Faux Meat Will Be Cheaper Than the Real Thing in the Next 5 Years, Predicts Vegan Saudi Prince Khaled bin Alwaleed

|Updated Feb 18, 2020
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Saudi Arabian Prince Khaled bin Alwaleed, an advocate for the vegan lifestyle and founder of KBW Ventures, has predicted that faux meat products will become cheaper than actual meat by the year 2025. Prince Khaled's KBW Ventures is an investor in companies like Beyond Meat, The Vurger Company and Plant Power Fast Food, along with Turtle Tree Labs, a company using biotechnology to produce real milk in labs meant to displace the animal cost of producing milk on dairy farms.

In an interview with CNBC, bin Alwaleed said that the most important thing he looks for in plant-based investments is their taste compared to regular meat, saying, "If [the vegan product] tastes the same or better, if it costs the same or even less, if it has no or very little impact on the environment compared to traditional agriculture, then people are going to flock to it.”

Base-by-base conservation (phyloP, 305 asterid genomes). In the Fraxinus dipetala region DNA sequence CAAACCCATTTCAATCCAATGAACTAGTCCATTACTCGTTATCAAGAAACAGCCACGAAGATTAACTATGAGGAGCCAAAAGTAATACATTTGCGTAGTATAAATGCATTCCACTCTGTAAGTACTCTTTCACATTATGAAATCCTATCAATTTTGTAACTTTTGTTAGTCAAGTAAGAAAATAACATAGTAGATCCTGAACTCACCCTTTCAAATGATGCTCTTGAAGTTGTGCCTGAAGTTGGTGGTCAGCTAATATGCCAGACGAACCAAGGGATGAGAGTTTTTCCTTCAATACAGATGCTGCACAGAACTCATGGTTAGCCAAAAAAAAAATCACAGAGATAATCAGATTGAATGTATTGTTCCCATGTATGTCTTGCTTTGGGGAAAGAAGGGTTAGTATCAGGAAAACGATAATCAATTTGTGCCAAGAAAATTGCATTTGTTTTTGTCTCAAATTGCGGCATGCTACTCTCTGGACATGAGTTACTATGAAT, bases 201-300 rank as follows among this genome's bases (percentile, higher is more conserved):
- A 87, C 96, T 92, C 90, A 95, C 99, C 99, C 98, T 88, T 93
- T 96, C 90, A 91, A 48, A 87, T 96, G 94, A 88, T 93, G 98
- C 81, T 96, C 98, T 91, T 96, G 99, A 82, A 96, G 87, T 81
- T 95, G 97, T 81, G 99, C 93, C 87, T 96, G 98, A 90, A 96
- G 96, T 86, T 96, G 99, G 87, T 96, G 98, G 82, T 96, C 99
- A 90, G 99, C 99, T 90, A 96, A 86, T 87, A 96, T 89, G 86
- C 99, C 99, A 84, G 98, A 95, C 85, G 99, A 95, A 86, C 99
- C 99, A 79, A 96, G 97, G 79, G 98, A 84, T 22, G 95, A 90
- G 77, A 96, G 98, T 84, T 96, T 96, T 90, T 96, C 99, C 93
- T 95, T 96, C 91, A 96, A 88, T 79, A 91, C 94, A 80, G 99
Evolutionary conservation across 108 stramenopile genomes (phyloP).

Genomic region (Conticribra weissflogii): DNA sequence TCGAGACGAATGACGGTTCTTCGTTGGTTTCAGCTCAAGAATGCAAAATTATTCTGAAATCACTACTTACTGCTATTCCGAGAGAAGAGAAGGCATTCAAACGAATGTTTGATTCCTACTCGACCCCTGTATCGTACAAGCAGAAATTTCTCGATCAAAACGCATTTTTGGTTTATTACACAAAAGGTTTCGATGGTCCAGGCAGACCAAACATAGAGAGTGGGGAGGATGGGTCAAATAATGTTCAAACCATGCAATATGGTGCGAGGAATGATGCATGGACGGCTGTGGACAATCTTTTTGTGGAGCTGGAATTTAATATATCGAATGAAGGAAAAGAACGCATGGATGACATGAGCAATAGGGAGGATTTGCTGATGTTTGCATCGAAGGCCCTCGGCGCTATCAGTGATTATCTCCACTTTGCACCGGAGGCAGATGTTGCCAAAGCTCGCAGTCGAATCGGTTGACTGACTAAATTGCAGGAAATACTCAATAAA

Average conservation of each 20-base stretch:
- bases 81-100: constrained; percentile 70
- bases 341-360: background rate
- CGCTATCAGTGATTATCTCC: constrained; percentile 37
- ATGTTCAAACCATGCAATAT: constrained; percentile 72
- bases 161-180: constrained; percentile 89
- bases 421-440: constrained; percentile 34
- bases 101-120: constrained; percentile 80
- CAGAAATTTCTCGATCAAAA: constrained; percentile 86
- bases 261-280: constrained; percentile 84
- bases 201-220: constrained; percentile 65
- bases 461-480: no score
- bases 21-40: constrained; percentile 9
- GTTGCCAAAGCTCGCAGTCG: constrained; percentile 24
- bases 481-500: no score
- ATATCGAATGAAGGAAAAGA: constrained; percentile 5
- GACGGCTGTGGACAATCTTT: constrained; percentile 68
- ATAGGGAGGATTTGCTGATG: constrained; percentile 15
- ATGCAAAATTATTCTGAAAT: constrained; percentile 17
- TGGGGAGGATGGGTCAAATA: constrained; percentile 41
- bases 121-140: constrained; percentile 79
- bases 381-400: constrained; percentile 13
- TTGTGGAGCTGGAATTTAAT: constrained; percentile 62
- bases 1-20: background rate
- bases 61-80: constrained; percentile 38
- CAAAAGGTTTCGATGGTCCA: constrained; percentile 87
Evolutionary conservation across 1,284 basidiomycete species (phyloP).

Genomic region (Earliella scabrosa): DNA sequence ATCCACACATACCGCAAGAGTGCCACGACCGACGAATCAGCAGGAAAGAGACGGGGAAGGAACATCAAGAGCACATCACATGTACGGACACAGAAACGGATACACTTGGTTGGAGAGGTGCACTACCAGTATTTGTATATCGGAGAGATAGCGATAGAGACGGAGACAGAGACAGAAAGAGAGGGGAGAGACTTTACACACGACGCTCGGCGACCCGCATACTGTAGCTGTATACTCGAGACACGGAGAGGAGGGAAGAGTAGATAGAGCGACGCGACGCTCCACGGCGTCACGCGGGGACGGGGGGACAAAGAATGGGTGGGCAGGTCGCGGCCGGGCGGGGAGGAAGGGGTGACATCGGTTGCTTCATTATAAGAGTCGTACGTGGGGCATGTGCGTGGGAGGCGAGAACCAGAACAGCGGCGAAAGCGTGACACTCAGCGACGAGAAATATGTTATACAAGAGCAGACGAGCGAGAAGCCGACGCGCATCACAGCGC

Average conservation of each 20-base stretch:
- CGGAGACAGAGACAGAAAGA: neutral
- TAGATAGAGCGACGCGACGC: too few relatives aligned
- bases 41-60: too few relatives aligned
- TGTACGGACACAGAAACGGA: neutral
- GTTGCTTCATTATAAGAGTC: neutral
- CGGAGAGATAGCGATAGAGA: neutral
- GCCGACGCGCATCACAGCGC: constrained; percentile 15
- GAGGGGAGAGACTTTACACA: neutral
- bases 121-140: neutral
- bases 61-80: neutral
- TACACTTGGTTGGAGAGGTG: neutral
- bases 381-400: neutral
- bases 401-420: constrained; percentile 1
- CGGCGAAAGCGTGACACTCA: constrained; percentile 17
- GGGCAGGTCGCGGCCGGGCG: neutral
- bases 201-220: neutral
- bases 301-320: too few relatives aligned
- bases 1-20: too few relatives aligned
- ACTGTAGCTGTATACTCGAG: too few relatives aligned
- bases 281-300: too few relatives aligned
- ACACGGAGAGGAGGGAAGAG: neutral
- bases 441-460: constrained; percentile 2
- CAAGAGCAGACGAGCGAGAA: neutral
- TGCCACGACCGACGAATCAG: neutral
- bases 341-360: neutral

“And this is what we’re seeing—slowly but surely, what’s going to happen with Beyond Meat etc., what’s going to happen with Memphis Meats and others, their price point is going to go dramatically down—and I’m betting that Beyond Meat will be cheaper than traditional meat by 2025.”

Vegan Meat Demand

With more and more faux-meat products being integrated into mainstream fast-food chains such as Dunkin', Burger King and others, it's a pretty safe bet that the plant-based food industry, up 11% in the US in the last year, will continue to grow. Companies are working to drive down the prices of products by using more widely available ingredients and improving the efficiencies in their supply chains.

So, why does bin Alwaleed find investing in the plant-based market so important? Climate change: “We’re really focused on companies that solve problems that the world is going through right now," he told an interviewer. "One of the biggest problems we’re facing right now is global warming. The third-most impactful industry is the animal agriculture industry. And we have to find a better way to source protein for people.”

Regardless of what motivates plant-based eaters—the planet, animals or personal health, lowering the cost of plant-based products will help introduce these items to an even wider audience, and The Beet is for that.